Weather Forecast


City to lower Eagle Valley Golf Course fees

Woodbury city officials are hoping a decrease in Eagle Valley Golf Course fees will attract more players.

Community Development Director Dwight Picha said the fees have been increasing $1 every year since the municipal golf course opened in 1998 to offset operating costs.

But coupon and discount use has spiked, which defeats the purpose of bumping up the fees in the first place.

And by increasing the fees by a dollar every year, over time, it hurts participation rate, he added.

"The number of participants has gone down over the years," Picha said, adding that $50 is "kind of the limit that people like to pay."

City Council members came to a consensus at a workshop following their regular meeting Wednesday, Feb. 8, that keeping fees consistent or even lowering them would be beneficial to the golf course.

Instead of charging $54.50 for an 18-hole round of golf with cart riding after noon on Saturday, Sunday and holidays, the 2012 fees would go down to $48, the same rate for weekdays as well.

Picha said fees on weekends before noon and on holidays will go from $59.50 to $58.

"The usage over the years has really gone down on weekends," he told the council, adding that business has deteriorated especially with the addition of coupons and discounts.

The city is trying to stay competitive with other courses in the area including Prestwick Golf Course, Oak Marsh in Oakdale and Oak Glenn in Stillwater.

"We don't really know what they're going to be doing for 2012 rates," Picha said. "We try to keep (fees) the same or slightly reduce them to try to keep them competitive with other courses."

City officials are also hoping the new fees and Royal Club membership rates will keep Woodbury golfers at home.

The new 18-hole Royal Club weekend rate prior to noon for members will be $49 instead of $58 for nonmembers.

Annual memberships will be $105 for Royal Club members and $85 for Woodbury residents.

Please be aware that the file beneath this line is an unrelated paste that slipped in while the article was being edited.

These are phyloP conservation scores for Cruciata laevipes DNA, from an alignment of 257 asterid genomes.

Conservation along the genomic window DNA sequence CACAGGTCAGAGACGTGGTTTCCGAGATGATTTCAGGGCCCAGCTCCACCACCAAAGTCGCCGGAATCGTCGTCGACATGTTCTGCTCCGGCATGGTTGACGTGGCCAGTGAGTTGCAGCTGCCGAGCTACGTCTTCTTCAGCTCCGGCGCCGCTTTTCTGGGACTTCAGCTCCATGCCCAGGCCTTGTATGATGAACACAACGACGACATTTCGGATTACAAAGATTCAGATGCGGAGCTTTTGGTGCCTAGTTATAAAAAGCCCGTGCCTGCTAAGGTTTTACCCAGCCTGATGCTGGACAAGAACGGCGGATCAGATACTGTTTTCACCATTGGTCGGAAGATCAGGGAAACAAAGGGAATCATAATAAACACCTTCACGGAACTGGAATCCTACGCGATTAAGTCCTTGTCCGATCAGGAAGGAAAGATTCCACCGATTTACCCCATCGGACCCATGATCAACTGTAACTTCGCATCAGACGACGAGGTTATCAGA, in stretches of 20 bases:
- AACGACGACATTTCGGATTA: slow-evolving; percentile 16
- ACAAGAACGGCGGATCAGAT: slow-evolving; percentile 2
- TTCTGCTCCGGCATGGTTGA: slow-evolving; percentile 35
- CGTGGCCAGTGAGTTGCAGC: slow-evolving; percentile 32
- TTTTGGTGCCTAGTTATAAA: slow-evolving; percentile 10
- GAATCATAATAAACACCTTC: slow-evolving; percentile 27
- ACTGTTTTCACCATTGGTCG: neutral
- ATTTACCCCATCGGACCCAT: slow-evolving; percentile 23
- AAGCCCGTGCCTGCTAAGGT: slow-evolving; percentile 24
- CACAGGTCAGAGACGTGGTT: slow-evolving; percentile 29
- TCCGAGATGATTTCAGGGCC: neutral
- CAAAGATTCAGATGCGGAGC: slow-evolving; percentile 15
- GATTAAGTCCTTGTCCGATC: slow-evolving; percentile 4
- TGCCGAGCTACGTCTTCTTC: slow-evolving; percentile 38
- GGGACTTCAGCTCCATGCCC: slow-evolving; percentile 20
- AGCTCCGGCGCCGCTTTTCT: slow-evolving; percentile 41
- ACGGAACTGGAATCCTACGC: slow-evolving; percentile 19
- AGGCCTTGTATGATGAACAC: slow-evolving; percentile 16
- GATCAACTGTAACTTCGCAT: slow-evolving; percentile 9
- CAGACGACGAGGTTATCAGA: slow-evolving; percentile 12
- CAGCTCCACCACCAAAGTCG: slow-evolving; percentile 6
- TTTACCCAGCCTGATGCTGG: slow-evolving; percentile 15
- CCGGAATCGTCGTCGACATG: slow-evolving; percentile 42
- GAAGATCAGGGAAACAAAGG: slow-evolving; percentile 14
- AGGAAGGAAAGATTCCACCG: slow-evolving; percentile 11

"You get significant price cuts during the weekend here in the Royal Club," Picha said. "You only have to play four or five times before it really pays for itself."

City Administrator Clint Gridley said it's always hard to balance the fee schedule to attract more players without hurting revenues.

"It's an invisible line to find," he said, between the maximum price to charge and getting people to play more rounds.

Council member Christopher Burns wondered if Woodbury's golf course compares apples to apples to other area courses and if reducing the rates makes sense.

"Are we by far the diamonds and the rest are so-so?" he said.

Picha said Loggers Trail in Stillwater is the most comparable in terms of the quality of the course.

It costs $44 for an 18-hole round plus $30 for a gas cart on weekends and holidays, according to the Loggers Trail Golf Course website.

City Council members also encouraged staff to continue promoting the golf course for junior programs as well.

The city will try to get one of the two local high schools to use Eagle Valley as their home course, Gridley said.

When asked whether reducing fees will hurt the club's revenues, Picha said by getting more players and more rounds, while phasing out of discounts and coupons, Eagle Valley's revenues will actually increase.

If formally approved by council, the new fees would kick in when the course opens for the season.

Riham Feshir
Riham Feshir is a reporter and photographer for the Woodbury Bulletin. Her coverage includes Woodbury City Hall, Washington County Board of Commissioners and business news.  Follow Riham on Twitter @RihamFeshir for the latest updates.